How the Tiger Got his Stripes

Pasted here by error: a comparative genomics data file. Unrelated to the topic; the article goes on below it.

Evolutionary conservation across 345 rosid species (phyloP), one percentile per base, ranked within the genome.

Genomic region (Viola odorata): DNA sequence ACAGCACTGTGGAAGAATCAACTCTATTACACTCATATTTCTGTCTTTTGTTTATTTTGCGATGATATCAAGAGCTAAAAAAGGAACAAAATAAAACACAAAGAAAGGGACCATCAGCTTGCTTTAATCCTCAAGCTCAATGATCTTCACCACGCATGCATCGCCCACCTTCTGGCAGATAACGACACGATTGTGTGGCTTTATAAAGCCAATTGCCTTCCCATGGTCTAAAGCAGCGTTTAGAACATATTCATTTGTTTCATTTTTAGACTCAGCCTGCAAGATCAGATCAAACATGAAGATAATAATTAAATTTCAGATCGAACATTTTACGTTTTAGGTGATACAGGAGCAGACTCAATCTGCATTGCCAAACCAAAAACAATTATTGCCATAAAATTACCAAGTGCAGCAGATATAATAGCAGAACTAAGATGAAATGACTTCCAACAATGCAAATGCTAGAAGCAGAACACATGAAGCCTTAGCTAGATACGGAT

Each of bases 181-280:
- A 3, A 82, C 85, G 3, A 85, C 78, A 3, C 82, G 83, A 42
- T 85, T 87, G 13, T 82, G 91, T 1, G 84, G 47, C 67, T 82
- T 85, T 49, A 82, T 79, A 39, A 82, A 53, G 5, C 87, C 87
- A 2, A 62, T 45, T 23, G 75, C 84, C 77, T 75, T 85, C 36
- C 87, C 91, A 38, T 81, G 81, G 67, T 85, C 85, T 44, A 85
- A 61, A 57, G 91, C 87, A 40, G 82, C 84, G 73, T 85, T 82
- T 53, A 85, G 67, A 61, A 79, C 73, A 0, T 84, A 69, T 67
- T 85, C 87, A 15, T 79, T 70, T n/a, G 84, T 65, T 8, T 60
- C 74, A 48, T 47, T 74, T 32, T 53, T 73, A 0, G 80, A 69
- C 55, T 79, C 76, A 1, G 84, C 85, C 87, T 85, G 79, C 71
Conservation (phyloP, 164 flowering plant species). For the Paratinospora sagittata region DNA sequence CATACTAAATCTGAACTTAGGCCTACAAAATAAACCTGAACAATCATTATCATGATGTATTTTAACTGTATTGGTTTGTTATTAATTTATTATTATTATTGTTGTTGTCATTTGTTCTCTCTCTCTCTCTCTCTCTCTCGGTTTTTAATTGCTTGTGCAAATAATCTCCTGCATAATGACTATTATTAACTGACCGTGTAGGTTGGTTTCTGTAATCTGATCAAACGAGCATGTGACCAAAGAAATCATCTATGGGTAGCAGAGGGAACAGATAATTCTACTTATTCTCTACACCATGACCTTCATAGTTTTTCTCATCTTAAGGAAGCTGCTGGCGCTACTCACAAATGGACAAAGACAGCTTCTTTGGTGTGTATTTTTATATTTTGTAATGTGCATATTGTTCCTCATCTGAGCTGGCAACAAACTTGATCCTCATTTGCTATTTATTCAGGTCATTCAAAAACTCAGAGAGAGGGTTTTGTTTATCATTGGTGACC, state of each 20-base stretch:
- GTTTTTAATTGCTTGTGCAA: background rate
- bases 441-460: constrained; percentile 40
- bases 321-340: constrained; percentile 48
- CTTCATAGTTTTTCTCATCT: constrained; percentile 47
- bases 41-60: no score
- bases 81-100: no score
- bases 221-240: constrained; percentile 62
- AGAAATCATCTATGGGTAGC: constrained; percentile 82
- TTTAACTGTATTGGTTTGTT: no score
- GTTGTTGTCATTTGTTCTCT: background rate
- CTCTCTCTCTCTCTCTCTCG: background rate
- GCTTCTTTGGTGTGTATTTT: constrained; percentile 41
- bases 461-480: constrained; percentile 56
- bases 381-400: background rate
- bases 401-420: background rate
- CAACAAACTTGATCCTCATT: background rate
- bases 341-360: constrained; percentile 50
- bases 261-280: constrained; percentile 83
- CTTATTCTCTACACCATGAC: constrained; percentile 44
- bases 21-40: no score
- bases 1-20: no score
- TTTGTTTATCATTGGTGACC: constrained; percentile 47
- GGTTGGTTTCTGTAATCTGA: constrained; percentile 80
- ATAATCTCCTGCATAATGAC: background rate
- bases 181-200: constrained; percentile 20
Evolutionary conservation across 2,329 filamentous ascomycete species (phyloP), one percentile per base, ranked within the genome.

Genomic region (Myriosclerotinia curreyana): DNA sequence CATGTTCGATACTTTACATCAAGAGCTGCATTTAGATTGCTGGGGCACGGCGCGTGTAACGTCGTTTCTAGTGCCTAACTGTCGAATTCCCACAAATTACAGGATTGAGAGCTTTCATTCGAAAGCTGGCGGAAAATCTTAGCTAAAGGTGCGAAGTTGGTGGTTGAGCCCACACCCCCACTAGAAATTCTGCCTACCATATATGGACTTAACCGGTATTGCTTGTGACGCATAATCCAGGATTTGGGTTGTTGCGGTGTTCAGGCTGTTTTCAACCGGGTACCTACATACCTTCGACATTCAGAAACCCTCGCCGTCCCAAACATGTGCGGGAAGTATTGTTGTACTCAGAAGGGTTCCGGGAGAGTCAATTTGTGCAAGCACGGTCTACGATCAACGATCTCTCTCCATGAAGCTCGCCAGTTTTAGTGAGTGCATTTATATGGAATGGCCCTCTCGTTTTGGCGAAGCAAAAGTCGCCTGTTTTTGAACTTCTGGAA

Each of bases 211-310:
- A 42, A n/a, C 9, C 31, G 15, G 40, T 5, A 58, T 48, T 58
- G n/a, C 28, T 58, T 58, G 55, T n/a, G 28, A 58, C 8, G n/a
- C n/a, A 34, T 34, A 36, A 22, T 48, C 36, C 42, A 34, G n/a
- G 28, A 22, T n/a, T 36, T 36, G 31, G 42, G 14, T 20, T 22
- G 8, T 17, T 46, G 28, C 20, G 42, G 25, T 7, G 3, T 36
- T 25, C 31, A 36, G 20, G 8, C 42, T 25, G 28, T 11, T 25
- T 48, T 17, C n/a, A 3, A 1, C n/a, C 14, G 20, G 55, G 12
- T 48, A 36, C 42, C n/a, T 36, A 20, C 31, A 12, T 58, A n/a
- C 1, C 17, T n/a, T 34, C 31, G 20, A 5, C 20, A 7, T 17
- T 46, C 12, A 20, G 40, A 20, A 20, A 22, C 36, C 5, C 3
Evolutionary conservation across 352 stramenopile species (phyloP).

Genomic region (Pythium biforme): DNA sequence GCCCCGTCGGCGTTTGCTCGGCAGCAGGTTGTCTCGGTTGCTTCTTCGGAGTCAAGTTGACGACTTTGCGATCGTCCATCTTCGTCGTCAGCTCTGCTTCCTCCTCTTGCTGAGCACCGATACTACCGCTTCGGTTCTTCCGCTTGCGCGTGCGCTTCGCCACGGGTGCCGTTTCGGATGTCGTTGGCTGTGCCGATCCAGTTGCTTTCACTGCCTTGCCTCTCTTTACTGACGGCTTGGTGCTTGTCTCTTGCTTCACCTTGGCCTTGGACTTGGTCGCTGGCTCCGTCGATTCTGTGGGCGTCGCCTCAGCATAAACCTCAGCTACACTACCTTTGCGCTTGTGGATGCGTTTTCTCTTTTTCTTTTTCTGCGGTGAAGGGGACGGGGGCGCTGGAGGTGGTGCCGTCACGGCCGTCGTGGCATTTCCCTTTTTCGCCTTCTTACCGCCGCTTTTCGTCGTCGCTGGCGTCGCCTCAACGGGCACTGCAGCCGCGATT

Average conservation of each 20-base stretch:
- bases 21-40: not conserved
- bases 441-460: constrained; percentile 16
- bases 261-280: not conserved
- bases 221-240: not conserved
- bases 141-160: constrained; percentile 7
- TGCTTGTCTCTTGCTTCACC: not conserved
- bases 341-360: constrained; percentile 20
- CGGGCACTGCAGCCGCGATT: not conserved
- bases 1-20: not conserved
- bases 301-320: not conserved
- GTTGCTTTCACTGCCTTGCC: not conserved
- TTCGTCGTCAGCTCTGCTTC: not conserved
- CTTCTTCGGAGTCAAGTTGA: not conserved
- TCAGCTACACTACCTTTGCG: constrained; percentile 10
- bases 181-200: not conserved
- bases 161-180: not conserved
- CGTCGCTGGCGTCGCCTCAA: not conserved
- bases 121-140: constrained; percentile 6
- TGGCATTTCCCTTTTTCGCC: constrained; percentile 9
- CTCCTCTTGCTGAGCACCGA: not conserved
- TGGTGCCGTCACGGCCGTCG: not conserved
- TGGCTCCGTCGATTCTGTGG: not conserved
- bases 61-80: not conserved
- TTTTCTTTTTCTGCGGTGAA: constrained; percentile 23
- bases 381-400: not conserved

This story took place in prehistoric times, when animals still had the power of speech. A young farmer had just stopped plowing his rice paddy. It was noon and he sat down to eat his lunch in the shade of a banana plant near his land. Not far away his water buffalo was grazing along the grass-covered dikes enclosing the rice fields. After the meal, the farmer reclined and observed the stout beast chewing quietly. From time to time it would chase away the obnoxious flies with a vigorous swing of its massive head. Suddenly the great beast became alarmed; the wind carried the odor of a dangerous animal. The buffalo rose to its feet and awaited the arrival of the enemy. With the speed of lightning, a tiger sprang into the clearing. "I have not come as an enemy," he said. "I only wish to have something explained. I have been watching you every day from the edge of the forest and I have observed the strange spectacle of your common labor with the man. That man, that small and vertical being, who has neither great strength nor sharp vision, nor even a keen sense of smell, has been able to keep you in bondage and work you for his profit. You are actually ten times heavier than he, stronger and more hardened to heavy labor. Yet he rules you. What is the source of his magic power? "To tell the truth," said the buffalo, "I know nothing about all that. I know only that I shall never be freed of his power, for he has a talisman he calls wisdom." "I must ask him about that," said the tiger, "because, you see, if I could get this wisdom, I would have even greater power over the other animals. Instead of having to conceal myself and spring on them unaware, I could simply order them to remain motionless. I could choose from among all the animals, at my whim and fancy, the most delicious meats. "Well!" replied the startled buffalo. "Why don't you ask the farmer about his wisdom?" The tiger decided to approach the farmer. "Mr. Man," he said, "I am big, strong and quick but I want to be more. I have heard it said that you have something called wisdom which makes it possible for you to rule over all the animals. Can you transfer this wisdom to me? It would be of great value to me in my daily search for food." "Unfortunately," replied the man, "I have left my wisdom at home. I never bring it with me to the fields. But if you like, I will go there for it." "May I accompany you?" asked the tiger, delighted with what he had just heard. "No, you had better remain here," replied the farmer, "if the villagers see you with me, they may become alarmed and perhaps beat you to death. Wait here. I will find what you need and return." And the farmer took a few steps, as if to set off homeward. But then he turned around and with wrinkled brow, addressed the tiger. "I am somewhat disturbed by the possibility that during my absence, you might be seized with the desire to eat my buffalo. I have great need of it in my daily work. Who would repay me for such a loss?" The tiger did not know what to say. The farmer continued: "If you consent, I will tie you to a tree and then my mind will be free." The tiger wanted the mysterious wisdom very much -- so much, in fact that he was ready to agree to anything. He permitted the farmer to pass ropes around his body and tied him to the trunk of a big tree. The farmer went home and gathered a great armload of dry straw. He returned to the big tree and placed the straw under the tiger and set it on fire. "Behold my wisdom!" he shouted at his unfortunate victim as the flames encircled the tiger and burned him fiercely. The tiger roared so loudly that the neighboring trees trembled. He raged and pleaded, but the farmer would not untie him. Finally the fire burned through the ropes and he was able to free himself from cremation. He bounded away into the forest, howling with pain. In time, his wounds healed, but he was never able to rid himself of the long black stripes of the ropes which had seared into his flesh.